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Farrar, Straus and Giroux
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Copyright © 2006 Jason Shinder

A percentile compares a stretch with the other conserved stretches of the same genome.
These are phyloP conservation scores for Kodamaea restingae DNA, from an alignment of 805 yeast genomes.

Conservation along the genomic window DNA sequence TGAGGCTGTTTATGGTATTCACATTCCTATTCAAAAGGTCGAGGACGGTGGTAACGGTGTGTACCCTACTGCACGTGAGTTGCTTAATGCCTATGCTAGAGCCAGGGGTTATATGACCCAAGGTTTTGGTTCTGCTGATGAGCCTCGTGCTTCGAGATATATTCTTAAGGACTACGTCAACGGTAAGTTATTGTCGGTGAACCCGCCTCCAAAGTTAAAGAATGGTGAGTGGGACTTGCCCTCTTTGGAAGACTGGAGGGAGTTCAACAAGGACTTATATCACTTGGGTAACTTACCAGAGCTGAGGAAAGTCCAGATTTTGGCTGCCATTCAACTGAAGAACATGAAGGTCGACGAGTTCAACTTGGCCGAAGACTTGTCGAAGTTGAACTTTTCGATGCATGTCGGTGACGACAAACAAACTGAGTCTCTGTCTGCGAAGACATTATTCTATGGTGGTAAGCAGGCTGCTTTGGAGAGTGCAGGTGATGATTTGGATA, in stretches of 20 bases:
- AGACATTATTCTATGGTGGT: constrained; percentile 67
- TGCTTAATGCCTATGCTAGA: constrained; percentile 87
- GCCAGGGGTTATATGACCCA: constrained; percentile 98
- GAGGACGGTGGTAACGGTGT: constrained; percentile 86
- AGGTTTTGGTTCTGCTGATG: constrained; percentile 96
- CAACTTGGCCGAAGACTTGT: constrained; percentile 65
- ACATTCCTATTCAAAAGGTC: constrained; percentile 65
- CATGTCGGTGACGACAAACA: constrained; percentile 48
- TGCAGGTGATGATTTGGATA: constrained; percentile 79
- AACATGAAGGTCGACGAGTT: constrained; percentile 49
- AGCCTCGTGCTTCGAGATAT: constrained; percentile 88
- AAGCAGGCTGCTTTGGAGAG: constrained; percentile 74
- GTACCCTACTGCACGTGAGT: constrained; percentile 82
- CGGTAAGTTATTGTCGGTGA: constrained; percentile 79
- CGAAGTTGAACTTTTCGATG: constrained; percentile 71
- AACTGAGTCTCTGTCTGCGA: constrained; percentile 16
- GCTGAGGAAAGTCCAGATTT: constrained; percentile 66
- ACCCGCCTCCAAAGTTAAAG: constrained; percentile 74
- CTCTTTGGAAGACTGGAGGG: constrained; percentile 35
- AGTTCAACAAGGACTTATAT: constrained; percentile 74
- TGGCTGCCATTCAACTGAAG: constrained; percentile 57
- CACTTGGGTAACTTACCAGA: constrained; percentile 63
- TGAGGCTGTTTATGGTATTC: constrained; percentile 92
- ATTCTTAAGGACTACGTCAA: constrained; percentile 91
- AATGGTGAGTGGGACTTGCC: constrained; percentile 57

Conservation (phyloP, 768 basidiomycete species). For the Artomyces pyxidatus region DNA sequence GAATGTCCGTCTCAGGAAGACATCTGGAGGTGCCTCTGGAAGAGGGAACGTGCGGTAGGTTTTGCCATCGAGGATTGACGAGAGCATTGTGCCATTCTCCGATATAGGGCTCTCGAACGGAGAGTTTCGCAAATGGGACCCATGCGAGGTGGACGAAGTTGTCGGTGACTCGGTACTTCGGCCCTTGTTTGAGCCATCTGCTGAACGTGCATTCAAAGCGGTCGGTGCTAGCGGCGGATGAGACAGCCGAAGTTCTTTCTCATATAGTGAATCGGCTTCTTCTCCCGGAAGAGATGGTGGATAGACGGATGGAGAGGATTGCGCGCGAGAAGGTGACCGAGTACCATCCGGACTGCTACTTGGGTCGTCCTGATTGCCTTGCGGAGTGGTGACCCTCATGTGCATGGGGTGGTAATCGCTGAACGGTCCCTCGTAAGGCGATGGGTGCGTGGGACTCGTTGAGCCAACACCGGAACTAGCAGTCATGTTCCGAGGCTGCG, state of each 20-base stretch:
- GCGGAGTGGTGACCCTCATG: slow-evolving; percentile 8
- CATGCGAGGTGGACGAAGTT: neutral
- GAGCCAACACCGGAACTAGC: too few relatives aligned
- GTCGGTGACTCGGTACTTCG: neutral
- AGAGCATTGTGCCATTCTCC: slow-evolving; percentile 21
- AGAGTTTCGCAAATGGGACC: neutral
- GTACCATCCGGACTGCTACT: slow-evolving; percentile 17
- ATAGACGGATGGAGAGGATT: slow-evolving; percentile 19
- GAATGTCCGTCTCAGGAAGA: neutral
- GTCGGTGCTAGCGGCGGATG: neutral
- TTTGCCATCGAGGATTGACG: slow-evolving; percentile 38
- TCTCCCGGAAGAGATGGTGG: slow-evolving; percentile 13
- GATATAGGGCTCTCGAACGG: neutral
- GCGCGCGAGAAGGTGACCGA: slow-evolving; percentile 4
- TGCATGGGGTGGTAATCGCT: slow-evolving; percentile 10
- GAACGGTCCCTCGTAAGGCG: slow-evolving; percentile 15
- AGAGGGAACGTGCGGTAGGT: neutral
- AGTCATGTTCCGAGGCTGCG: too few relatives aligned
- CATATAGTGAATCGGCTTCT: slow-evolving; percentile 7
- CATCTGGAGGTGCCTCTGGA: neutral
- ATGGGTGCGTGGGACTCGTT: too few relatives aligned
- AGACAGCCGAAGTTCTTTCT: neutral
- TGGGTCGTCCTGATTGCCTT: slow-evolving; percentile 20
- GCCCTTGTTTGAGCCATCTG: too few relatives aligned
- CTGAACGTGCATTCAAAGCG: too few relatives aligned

All right reserved.

ISBN: 0-374-17343-5

Chapter One



* * *